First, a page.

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Academic Editor Guest Post: Anthony Levings Part II

There are many analogies that could be used to describe a publisher, but one of the most apt appears to be that of the midwife/doctor/surgeon whose responsibility it is to oversee the delivery of a baby.

Surrounded by technology and a skilled team of professionals, and with the use of tools (the most important of which is knowledge), the midwife/doctor/surgeon delivers the baby into the world with as much or as little intervention as is necessary.

It goes without saying that each birth is coordinated with a number of other births that are occurring in the hospital/locale (read publishing house) at the same time. Recently, however, the frenetic nature of publishing has been on the increase as the number of multiple births (read book formats) has grown, and this is where the analogy of the hospital birthing unit starts to falter as the number of triplets and quadruplets shows no sign of abating. In fact quads have become the norm, and even sextuplets are not unusual for a publisher such as O’Reilly Media, for example.

There has always been, for the living memory of most readers, the hardback and the paperback, which are sometimes twins, and sometimes siblings with a short age gap between them. Now there is, for the average book, a paperback, a hardback, a Kindle eBook, and an ePUB eBook, and perhaps other accessible and audio formats as well.

Wait … I promised in my last post to discuss the beginnings of Gylphi along with two of the publications that I was working on last week. Don’t worry … this (although it might seem otherwise) is getting there in a loose and roundabout way. For Gylphi was incorporated as a company in November 2007, and shortly afterwards I attended a Publishing Expo event in Earls Court where I listened attentively as a speaker declared that the place we would be reading content in the future would be on mobile phones.

At the time, the experience of reading on a mobile phone was disappointing to say the least, and when Gylphi came to releasing its first publication (the Journal of British and Irish Innovative Poetry) in 2009 there was no real alternative but print publication. Of course there was PDF technology and online hosting, which had been around for many years previous, but the aim agreed with the editors from the start was to attract a readership first and foremost wishing to read each issue as a whole and this meant providing it in a form that could be carried anywhere – i.e. dead tree format.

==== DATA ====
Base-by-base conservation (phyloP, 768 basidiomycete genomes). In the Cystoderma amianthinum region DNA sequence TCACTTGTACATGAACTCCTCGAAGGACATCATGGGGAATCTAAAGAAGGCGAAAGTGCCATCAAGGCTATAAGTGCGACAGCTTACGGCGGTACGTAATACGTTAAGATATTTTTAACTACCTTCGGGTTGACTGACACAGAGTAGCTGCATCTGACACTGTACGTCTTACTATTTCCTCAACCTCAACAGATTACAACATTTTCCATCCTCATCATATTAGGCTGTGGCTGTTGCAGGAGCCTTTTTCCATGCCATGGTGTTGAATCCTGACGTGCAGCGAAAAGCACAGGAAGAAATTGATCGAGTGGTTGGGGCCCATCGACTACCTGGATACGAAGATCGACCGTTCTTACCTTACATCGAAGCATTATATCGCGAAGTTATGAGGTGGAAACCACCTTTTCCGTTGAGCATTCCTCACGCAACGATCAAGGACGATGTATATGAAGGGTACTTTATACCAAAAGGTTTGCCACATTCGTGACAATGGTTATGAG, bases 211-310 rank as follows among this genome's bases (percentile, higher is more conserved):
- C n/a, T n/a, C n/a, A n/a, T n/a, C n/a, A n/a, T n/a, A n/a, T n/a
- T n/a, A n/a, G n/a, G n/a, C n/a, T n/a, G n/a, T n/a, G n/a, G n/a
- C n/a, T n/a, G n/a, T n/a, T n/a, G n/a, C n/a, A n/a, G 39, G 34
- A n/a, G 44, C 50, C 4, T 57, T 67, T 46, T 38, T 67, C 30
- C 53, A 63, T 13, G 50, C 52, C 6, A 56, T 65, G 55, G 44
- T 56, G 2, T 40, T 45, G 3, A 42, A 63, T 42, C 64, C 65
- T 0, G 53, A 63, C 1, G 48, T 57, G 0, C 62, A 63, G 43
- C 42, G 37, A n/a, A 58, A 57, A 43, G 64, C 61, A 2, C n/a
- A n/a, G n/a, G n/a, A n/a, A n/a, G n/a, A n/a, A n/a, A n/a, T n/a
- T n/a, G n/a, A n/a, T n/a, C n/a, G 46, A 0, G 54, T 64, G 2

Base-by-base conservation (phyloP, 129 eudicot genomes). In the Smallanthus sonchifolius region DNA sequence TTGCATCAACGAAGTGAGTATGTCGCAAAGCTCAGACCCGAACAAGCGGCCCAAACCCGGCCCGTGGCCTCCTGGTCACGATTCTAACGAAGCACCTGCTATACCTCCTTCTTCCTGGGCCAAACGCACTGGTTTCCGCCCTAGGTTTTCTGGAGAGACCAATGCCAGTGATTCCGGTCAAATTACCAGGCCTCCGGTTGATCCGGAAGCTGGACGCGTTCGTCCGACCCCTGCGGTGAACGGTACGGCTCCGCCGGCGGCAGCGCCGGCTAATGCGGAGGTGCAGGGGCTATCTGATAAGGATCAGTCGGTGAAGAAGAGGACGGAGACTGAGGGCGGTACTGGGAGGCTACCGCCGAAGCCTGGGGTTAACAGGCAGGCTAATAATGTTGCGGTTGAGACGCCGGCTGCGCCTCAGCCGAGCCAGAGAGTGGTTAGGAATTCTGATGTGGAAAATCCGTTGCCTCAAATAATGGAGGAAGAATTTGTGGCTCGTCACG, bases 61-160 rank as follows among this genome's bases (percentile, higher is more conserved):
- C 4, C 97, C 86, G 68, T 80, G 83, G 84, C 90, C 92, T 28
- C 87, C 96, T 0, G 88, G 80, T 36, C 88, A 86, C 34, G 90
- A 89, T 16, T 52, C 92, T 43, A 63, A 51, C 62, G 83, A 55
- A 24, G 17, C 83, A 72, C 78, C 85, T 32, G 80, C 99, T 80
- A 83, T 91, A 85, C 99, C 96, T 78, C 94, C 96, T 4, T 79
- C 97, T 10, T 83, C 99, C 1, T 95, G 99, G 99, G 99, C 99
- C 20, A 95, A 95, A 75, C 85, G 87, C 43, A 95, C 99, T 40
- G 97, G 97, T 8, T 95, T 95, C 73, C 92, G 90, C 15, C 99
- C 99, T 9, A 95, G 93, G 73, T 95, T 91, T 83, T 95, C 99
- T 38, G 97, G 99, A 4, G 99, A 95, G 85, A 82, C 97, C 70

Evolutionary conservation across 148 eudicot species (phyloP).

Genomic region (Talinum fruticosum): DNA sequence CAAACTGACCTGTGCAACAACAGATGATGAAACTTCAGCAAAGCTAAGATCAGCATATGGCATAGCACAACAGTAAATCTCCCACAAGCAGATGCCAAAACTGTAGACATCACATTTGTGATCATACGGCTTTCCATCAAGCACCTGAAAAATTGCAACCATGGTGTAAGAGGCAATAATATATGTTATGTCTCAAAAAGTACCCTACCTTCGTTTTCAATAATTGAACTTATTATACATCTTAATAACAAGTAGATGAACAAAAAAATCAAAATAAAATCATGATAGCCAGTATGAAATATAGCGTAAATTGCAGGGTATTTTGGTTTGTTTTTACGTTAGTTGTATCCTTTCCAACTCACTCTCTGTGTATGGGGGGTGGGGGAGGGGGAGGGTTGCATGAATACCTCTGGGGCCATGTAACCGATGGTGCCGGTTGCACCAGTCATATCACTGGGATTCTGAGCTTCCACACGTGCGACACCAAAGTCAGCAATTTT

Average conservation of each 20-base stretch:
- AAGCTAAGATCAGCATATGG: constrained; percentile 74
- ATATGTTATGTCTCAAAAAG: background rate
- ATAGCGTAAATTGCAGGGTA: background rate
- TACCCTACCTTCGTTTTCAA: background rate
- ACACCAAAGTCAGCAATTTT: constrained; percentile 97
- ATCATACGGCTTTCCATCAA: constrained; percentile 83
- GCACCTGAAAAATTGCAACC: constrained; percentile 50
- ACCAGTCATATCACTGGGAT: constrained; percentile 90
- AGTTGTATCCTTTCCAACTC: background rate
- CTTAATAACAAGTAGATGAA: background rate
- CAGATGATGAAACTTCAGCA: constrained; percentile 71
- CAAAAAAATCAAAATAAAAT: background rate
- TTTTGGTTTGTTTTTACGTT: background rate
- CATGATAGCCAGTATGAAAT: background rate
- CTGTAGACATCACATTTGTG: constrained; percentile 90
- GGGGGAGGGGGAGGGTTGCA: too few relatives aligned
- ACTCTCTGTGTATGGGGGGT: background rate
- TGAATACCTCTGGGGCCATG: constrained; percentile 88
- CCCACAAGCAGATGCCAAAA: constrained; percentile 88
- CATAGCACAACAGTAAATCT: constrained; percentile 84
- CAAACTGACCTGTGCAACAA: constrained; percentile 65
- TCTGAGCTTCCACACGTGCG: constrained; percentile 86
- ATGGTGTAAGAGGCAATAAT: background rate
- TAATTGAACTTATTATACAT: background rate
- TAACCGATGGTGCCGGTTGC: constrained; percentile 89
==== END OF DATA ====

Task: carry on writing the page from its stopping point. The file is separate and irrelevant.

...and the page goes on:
Now that the journal has three issues behind it, not only is it time to implement electronic delivery for researchers, but the opportunity to distribute content for reading on personal devices such as the Kindle, the iPad and the Sony Reader also means that now journals can be read in an electronic form in a way similarly personal and individual as a printed paper copy. Making the prospect of electronic delivery far more appealing for journals such as the Journal of British and Irish Innovative Poetry, since it is now possible to read electronic publications as a whole without having to necessarily divide them into individual articles.

These technological advances, and the development of the eBook, also mean when a book now comes into production, such as the one I mentioned in my last post (David Mitchell: Critical Essays) that from the outset it is formatted and edited using technologies which enable parallel preparation not only for print and for current eBook formats but also for future electronic formats yet to be developed.

The dual print/electronic considerations in addition spread beyond the text and include cover design and typography. Meaning that the important components of this baby of ours are now being gradually put back, setting it up to grow and fully develop in the electronic realm. All of which is a welcome change from the reality of reading books on mobile phones only a few years ago.

To conclude, this places me in a positive frame of mind for the future, and this sets us up nicely for the next post, which will discuss the recently signed ‘Arts Future Book’ project and book series, as well as the concept of the academic book series in broader terms, and more specifically the range of other book series currently commissioning titles for Gylphi.

Anthony Levings

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